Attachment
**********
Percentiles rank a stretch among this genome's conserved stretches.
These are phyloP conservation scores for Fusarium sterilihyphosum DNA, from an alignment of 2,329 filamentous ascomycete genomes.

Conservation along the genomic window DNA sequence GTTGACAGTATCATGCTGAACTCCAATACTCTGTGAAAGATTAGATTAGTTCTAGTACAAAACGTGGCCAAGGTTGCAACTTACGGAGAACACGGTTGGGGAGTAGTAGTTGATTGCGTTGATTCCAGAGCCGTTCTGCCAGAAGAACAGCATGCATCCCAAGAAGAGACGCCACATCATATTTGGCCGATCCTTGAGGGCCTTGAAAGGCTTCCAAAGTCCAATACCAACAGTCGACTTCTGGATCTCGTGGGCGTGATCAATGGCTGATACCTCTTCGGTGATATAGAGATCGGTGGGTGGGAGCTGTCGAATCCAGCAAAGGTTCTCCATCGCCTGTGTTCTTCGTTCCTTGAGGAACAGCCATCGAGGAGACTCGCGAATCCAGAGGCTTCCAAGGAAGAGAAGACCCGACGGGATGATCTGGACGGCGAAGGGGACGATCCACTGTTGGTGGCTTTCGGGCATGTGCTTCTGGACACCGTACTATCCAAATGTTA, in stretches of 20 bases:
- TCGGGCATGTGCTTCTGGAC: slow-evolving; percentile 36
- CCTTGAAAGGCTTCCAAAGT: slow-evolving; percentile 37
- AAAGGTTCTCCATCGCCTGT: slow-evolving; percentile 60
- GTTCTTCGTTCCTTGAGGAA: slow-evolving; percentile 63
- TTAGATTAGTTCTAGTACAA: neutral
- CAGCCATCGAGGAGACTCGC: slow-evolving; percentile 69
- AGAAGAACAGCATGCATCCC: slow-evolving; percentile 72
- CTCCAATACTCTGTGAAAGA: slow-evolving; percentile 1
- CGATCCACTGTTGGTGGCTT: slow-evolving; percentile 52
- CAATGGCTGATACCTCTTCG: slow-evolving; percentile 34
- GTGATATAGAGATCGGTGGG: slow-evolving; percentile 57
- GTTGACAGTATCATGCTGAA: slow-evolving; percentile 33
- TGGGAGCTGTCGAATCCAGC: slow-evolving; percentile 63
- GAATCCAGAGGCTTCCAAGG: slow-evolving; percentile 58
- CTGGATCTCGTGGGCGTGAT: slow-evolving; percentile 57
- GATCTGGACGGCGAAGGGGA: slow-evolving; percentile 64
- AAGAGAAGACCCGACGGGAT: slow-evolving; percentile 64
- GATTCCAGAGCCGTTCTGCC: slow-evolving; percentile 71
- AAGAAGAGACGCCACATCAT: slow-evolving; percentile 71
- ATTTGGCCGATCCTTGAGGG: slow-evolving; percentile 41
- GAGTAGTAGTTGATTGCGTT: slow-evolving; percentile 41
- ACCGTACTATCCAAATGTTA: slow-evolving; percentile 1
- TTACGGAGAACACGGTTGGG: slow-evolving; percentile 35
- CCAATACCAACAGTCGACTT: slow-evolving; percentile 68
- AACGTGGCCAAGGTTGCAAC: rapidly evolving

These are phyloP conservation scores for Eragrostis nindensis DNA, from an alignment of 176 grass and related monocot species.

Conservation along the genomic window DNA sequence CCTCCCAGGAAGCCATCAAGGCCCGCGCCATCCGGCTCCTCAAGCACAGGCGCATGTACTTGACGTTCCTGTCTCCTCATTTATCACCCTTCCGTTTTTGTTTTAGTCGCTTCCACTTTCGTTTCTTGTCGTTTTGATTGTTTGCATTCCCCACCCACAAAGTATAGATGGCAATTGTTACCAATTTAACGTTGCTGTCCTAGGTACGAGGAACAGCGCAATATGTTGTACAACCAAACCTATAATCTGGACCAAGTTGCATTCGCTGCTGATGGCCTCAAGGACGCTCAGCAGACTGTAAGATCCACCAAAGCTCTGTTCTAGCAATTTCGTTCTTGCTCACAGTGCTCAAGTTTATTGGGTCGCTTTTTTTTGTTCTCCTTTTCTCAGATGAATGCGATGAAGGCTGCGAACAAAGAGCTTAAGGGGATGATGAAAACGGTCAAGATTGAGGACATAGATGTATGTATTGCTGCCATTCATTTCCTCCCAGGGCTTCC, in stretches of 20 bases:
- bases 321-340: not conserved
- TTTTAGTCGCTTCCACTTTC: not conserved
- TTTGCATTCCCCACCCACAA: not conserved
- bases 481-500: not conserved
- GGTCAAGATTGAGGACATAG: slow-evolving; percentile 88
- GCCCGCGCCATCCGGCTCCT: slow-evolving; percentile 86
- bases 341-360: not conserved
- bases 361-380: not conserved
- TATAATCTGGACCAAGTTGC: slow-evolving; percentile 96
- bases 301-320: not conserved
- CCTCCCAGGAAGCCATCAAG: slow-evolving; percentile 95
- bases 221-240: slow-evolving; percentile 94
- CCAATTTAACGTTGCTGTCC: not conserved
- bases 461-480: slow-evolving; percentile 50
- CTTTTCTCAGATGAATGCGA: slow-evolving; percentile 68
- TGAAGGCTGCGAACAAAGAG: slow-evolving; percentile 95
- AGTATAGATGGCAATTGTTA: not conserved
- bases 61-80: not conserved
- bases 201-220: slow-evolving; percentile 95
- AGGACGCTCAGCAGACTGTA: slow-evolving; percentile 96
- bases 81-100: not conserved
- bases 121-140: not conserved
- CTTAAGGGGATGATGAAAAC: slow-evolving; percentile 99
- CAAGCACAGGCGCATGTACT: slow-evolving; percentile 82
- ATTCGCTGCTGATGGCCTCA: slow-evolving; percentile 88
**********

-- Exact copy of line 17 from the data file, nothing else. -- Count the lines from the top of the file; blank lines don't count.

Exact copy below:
- GAATCCAGAGGCTTCCAAGG: slow-evolving; percentile 58